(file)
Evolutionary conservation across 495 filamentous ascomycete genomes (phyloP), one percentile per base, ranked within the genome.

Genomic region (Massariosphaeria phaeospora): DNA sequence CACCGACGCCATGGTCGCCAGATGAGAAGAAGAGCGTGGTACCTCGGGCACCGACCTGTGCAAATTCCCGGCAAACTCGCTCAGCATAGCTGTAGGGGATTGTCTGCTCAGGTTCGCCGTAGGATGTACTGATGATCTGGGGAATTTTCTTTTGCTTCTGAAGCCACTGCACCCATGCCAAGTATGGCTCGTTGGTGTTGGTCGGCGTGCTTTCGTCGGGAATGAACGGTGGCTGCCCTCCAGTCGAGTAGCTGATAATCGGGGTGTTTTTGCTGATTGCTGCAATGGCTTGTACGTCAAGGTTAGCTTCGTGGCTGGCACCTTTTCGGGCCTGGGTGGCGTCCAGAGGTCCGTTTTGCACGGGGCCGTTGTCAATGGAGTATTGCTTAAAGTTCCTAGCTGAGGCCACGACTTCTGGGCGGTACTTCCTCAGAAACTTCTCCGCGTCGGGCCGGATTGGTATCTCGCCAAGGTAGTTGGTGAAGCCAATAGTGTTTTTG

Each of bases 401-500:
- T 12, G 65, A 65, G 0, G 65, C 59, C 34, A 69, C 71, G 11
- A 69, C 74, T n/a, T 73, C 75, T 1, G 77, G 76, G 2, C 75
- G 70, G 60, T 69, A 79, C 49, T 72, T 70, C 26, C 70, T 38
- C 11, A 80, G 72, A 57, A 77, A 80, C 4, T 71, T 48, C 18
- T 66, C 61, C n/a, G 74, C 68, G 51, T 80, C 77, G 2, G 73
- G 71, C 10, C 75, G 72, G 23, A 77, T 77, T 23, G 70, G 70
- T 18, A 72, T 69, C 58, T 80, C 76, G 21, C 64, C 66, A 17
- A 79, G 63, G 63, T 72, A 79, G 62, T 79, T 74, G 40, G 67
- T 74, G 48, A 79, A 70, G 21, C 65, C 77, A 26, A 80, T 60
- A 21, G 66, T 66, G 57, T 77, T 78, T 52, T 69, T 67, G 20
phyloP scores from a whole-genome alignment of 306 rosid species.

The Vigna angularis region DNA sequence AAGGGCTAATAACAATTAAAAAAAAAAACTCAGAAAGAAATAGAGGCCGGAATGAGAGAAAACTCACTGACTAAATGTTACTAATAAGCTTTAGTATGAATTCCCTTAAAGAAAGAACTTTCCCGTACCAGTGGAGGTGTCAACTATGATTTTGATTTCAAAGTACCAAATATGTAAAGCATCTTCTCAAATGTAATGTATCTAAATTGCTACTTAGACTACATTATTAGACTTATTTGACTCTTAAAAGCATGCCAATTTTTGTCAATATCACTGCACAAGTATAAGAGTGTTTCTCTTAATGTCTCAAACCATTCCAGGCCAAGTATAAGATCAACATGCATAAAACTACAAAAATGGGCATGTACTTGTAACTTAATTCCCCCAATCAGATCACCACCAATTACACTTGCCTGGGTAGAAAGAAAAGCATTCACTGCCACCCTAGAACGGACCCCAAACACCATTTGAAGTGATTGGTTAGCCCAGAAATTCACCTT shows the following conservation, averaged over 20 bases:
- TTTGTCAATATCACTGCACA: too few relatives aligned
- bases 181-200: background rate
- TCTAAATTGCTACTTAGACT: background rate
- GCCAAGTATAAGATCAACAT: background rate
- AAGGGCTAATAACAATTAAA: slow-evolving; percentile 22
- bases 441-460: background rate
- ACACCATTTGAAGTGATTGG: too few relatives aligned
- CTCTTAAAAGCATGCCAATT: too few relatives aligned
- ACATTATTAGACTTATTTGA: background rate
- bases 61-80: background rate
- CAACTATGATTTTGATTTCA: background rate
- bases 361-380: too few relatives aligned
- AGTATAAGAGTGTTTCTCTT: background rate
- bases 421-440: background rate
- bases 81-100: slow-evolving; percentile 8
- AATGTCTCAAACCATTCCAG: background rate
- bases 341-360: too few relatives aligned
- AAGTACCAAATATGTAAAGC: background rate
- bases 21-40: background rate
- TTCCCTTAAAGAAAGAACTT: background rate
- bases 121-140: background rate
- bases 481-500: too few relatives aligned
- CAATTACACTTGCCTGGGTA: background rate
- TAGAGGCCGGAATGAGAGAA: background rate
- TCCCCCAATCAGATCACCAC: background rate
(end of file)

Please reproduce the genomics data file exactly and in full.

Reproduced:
Evolutionary conservation across 495 filamentous ascomycete genomes (phyloP), one percentile per base, ranked within the genome.

Genomic region (Massariosphaeria phaeospora): DNA sequence CACCGACGCCATGGTCGCCAGATGAGAAGAAGAGCGTGGTACCTCGGGCACCGACCTGTGCAAATTCCCGGCAAACTCGCTCAGCATAGCTGTAGGGGATTGTCTGCTCAGGTTCGCCGTAGGATGTACTGATGATCTGGGGAATTTTCTTTTGCTTCTGAAGCCACTGCACCCATGCCAAGTATGGCTCGTTGGTGTTGGTCGGCGTGCTTTCGTCGGGAATGAACGGTGGCTGCCCTCCAGTCGAGTAGCTGATAATCGGGGTGTTTTTGCTGATTGCTGCAATGGCTTGTACGTCAAGGTTAGCTTCGTGGCTGGCACCTTTTCGGGCCTGGGTGGCGTCCAGAGGTCCGTTTTGCACGGGGCCGTTGTCAATGGAGTATTGCTTAAAGTTCCTAGCTGAGGCCACGACTTCTGGGCGGTACTTCCTCAGAAACTTCTCCGCGTCGGGCCGGATTGGTATCTCGCCAAGGTAGTTGGTGAAGCCAATAGTGTTTTTG

Each of bases 401-500:
- T 12, G 65, A 65, G 0, G 65, C 59, C 34, A 69, C 71, G 11
- A 69, C 74, T n/a, T 73, C 75, T 1, G 77, G 76, G 2, C 75
- G 70, G 60, T 69, A 79, C 49, T 72, T 70, C 26, C 70, T 38
- C 11, A 80, G 72, A 57, A 77, A 80, C 4, T 71, T 48, C 18
- T 66, C 61, C n/a, G 74, C 68, G 51, T 80, C 77, G 2, G 73
- G 71, C 10, C 75, G 72, G 23, A 77, T 77, T 23, G 70, G 70
- T 18, A 72, T 69, C 58, T 80, C 76, G 21, C 64, C 66, A 17
- A 79, G 63, G 63, T 72, A 79, G 62, T 79, T 74, G 40, G 67
- T 74, G 48, A 79, A 70, G 21, C 65, C 77, A 26, A 80, T 60
- A 21, G 66, T 66, G 57, T 77, T 78, T 52, T 69, T 67, G 20
phyloP scores from a whole-genome alignment of 306 rosid species.

The Vigna angularis region DNA sequence AAGGGCTAATAACAATTAAAAAAAAAAACTCAGAAAGAAATAGAGGCCGGAATGAGAGAAAACTCACTGACTAAATGTTACTAATAAGCTTTAGTATGAATTCCCTTAAAGAAAGAACTTTCCCGTACCAGTGGAGGTGTCAACTATGATTTTGATTTCAAAGTACCAAATATGTAAAGCATCTTCTCAAATGTAATGTATCTAAATTGCTACTTAGACTACATTATTAGACTTATTTGACTCTTAAAAGCATGCCAATTTTTGTCAATATCACTGCACAAGTATAAGAGTGTTTCTCTTAATGTCTCAAACCATTCCAGGCCAAGTATAAGATCAACATGCATAAAACTACAAAAATGGGCATGTACTTGTAACTTAATTCCCCCAATCAGATCACCACCAATTACACTTGCCTGGGTAGAAAGAAAAGCATTCACTGCCACCCTAGAACGGACCCCAAACACCATTTGAAGTGATTGGTTAGCCCAGAAATTCACCTT shows the following conservation, averaged over 20 bases:
- TTTGTCAATATCACTGCACA: too few relatives aligned
- bases 181-200: background rate
- TCTAAATTGCTACTTAGACT: background rate
- GCCAAGTATAAGATCAACAT: background rate
- AAGGGCTAATAACAATTAAA: slow-evolving; percentile 22
- bases 441-460: background rate
- ACACCATTTGAAGTGATTGG: too few relatives aligned
- CTCTTAAAAGCATGCCAATT: too few relatives aligned
- ACATTATTAGACTTATTTGA: background rate
- bases 61-80: background rate
- CAACTATGATTTTGATTTCA: background rate
- bases 361-380: too few relatives aligned
- AGTATAAGAGTGTTTCTCTT: background rate
- bases 421-440: background rate
- bases 81-100: slow-evolving; percentile 8
- AATGTCTCAAACCATTCCAG: background rate
- bases 341-360: too few relatives aligned
- AAGTACCAAATATGTAAAGC: background rate
- bases 21-40: background rate
- TTCCCTTAAAGAAAGAACTT: background rate
- bases 121-140: background rate
- bases 481-500: too few relatives aligned
- CAATTACACTTGCCTGGGTA: background rate
- TAGAGGCCGGAATGAGAGAA: background rate
- TCCCCCAATCAGATCACCAC: background rate